In Opposition Of The New York State ‘DREAM Act’

May 31, 2013. Rebecka Schumann, in the “Fighting Words” section of International Business Times, argues that we can’t afford the NYS DREAM Act, but in the process assumes a cost that is 365 times higher than the reality.

According to a recent Fiscal Policy Institute study, if the act is put into law, it would cost New York residents “less than 87 cents a day” — an estimated $17 million a year financed through state income taxes — in order to fund illegal residents’ education, claiming the cost is “less than the price of a doughnut.”

Actually, FPI estimated that the cost to a typical taxpayer would be about 87¢ per year, not per day.

Guest Opinion: Immigration reform will boost state

May 31, 2013. The California state controller’s op-ed on why immigration reform matters, citing some research of the Fiscal Policy Institute, appears on the Calaveras Enterprise web site.

The nonpartisan Congressional Budget Office determined that comprehensive reform would increase both investment and the productivity of new workers brought to our labor force. Overall GDP would increase between 0.8 and 1.3 percent as early as 2016. Given California’s population and economic mix, we are likely to experience growth at a rate higher than the nation. Assuming the state benefited by just one-tenth of the nation as a whole, California’s 10-year gain could be $80 billion to $140 billion.

The Fiscal Policy Institute estimates that immigrant-owned small businesses employed 4.7 million people in 2007, 500,000 of them in California. With sound immigration reform, we could see more people opening small businesses. According to a study by the Center for American Progress, extending legal status or citizenship to current residents can lead to an annual job increase between 121,000 and 203,000, depending on how fast the reforms are implemented. California stands to expand employment by at least 12,000 jobs annually.

Next NYC Mayor facing $7.8B fiscal cliff from unions who haven’t received a raise in years

May 27, 2013. Fiscal experts say the next New York City mayor faces a fiscal cliff of $7.8B. James Parrott, deputy director and chief economist, said ““Disaster looms if we continue down the road we’re going.” Read the story.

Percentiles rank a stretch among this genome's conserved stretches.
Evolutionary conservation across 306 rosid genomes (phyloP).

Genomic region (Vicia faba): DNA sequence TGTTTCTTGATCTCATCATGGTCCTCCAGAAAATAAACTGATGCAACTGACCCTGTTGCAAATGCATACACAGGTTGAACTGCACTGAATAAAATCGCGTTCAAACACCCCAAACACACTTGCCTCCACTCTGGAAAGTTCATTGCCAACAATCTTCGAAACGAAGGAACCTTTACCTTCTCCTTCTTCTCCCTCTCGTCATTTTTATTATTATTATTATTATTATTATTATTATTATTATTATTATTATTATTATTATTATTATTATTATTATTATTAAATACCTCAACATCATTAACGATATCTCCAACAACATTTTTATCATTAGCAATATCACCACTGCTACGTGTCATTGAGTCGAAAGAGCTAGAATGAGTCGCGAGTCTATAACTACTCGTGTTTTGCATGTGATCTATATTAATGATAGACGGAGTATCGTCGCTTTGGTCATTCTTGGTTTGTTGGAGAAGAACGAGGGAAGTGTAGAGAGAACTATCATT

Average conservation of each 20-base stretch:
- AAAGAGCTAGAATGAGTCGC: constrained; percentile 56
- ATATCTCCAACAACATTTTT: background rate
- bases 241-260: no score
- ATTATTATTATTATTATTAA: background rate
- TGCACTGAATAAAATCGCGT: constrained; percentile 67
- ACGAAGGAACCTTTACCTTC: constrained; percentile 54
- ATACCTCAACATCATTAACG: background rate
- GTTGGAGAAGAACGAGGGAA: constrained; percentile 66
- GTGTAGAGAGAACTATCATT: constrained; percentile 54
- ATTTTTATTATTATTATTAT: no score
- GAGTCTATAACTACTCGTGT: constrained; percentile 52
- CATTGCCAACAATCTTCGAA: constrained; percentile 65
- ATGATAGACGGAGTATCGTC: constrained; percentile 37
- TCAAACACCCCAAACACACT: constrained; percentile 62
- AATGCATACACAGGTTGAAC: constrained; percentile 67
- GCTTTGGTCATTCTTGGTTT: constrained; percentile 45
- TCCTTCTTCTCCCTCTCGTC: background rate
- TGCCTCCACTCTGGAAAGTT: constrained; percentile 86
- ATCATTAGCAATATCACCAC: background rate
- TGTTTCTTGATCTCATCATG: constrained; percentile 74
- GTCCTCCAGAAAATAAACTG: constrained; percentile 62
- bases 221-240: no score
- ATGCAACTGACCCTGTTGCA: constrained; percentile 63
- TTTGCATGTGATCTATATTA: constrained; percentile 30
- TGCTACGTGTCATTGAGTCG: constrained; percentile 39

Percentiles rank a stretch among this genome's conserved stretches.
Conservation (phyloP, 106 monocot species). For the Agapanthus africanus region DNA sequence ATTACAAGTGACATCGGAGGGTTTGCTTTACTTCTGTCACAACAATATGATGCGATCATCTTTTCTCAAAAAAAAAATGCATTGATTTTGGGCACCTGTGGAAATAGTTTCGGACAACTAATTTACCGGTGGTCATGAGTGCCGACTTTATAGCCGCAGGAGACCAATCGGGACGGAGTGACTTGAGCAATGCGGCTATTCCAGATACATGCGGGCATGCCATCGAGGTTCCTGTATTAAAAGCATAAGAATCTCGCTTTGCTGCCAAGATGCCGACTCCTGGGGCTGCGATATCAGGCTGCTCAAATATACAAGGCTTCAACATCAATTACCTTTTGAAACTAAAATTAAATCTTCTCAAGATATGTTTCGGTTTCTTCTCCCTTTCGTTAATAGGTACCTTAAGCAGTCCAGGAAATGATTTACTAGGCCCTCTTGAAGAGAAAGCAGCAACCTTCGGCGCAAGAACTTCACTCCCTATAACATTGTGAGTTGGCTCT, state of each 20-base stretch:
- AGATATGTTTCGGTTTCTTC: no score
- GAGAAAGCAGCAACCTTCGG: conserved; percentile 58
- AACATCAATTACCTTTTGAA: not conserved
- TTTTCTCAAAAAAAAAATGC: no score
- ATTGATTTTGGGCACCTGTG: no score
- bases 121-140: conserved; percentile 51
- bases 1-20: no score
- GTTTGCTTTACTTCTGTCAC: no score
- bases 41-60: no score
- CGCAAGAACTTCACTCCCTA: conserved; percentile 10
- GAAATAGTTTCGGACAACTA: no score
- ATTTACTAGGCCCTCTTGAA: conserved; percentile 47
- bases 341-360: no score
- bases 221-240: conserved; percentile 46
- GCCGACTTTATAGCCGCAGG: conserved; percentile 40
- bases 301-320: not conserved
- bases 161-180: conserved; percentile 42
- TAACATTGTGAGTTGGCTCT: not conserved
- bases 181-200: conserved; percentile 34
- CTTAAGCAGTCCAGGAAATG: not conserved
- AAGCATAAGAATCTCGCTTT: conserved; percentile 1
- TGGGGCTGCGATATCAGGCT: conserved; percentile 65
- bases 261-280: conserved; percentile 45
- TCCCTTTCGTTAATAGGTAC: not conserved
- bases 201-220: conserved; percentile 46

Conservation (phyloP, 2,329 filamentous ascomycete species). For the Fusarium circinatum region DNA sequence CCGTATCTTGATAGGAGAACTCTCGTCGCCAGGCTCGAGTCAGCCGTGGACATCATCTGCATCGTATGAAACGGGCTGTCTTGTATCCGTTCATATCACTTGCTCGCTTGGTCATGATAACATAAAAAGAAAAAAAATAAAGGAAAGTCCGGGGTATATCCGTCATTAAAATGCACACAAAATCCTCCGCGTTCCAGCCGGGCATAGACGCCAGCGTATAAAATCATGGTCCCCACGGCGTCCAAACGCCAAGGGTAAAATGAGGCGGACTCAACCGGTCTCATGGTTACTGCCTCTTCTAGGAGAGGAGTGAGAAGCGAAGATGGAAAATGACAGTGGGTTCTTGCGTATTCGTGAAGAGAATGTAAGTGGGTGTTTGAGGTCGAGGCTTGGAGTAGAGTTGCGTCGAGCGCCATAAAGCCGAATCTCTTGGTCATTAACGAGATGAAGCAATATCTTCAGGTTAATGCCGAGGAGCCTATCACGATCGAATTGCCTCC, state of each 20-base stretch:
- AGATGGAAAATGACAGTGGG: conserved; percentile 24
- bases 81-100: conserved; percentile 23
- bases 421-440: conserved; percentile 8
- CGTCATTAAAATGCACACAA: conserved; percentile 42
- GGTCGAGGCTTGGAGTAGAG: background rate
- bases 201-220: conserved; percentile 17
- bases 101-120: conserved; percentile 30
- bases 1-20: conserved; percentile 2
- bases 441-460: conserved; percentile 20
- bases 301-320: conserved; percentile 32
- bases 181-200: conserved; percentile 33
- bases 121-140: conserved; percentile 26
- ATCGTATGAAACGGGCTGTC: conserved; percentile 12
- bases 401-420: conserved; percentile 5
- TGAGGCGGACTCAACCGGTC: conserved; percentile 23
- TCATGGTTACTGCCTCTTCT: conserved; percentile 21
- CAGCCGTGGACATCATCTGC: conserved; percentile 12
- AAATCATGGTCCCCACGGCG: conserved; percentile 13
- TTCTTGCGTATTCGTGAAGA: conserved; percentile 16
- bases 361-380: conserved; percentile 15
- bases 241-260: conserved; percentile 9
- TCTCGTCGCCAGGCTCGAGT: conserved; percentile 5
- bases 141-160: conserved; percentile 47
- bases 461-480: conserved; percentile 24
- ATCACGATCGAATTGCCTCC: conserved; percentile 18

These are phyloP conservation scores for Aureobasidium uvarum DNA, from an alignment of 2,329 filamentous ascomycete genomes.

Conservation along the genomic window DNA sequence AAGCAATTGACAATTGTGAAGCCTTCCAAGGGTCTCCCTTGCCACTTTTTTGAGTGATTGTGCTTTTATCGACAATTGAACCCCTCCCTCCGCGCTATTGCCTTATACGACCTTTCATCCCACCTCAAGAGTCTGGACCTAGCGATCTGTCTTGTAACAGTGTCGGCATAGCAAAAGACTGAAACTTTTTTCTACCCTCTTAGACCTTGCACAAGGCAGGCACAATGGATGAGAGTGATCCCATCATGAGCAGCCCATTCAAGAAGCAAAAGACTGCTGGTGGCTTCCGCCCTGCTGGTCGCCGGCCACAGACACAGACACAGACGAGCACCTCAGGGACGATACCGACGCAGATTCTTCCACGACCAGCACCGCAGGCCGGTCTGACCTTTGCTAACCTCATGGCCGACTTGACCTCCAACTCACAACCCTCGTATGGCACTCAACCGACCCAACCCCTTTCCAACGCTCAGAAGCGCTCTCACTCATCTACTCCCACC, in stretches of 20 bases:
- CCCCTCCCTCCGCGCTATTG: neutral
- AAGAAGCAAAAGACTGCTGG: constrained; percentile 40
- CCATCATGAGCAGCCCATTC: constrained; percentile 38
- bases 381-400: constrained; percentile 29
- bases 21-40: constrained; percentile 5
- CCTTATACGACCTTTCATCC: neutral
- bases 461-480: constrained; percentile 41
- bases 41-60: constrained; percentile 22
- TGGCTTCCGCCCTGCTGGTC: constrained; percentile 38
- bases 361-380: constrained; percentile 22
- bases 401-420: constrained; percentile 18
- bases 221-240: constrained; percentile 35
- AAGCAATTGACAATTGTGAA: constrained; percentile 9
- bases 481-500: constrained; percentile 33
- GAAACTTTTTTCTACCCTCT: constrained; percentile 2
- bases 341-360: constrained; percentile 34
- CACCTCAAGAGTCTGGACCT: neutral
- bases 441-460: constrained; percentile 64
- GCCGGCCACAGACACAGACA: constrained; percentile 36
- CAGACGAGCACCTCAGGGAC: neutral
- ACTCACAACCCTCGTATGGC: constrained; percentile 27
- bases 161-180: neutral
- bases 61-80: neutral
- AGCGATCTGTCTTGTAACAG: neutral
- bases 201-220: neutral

James Parrott added the following comment on the New York Daily News web site after the article was published: When I said, “Disaster looms if we continue down the road we’re going,” I was referring to the fact that the current administration had failed to seriously engage city unions in negotiations about resolving long-expired contracts. “Disaster” is not some supposed “fiscal cliff,” as the article suggests, but the deleterious impact on employee morale and constraining the budget choices for the next administration. Challenges should be faced, not avoided.

Inmigrantes altamente calificados son valiosos en Estados Unidos

May 22, 2013. Venezuela Al Día reports on highly skilled immigrants to the United States.

“Los Estados Unidos es el destino más deseado para inmigrantes de todo el mundo. Ésta siempre ha sido una oportunidad de fortalecer y potenciar la economía”, indica Brito. Un estudio de junio de 2012 publicado por el Fiscal Policy Institute reconoce el espíritu empresarial de los inmigrantes en los Estados  Unidos: “18% de todos los propietarios de negocios pequeños es inmigrante. Esto es especialmente impresionante considerando que los inmigrantes componen menos de 16% de la fuerza de trabajo civil y alcanzan menos de 13% de la población total de EE.UU.”

 

Detengan el estancamiento del Dream Act

May 22, 2013. Editorial from El Diario in favor of passing the New York State DREAM Act. (In Spanish.)

De acuerdo al Instituto de Política Fiscal y el centro de Política de inmigración, las proyecciones indican que un grupo de estudiantes con mejor educación, graduados y efectivamente activos en la fuerza laboral, contribuirían mejor a la salud económica de la ciudad, en unos 5 a 6 de estos graduarse. O sea, el Dream Act estatal es una inversión, no una perdida.

State Comptroller Issues Report on Costs of DREAM Act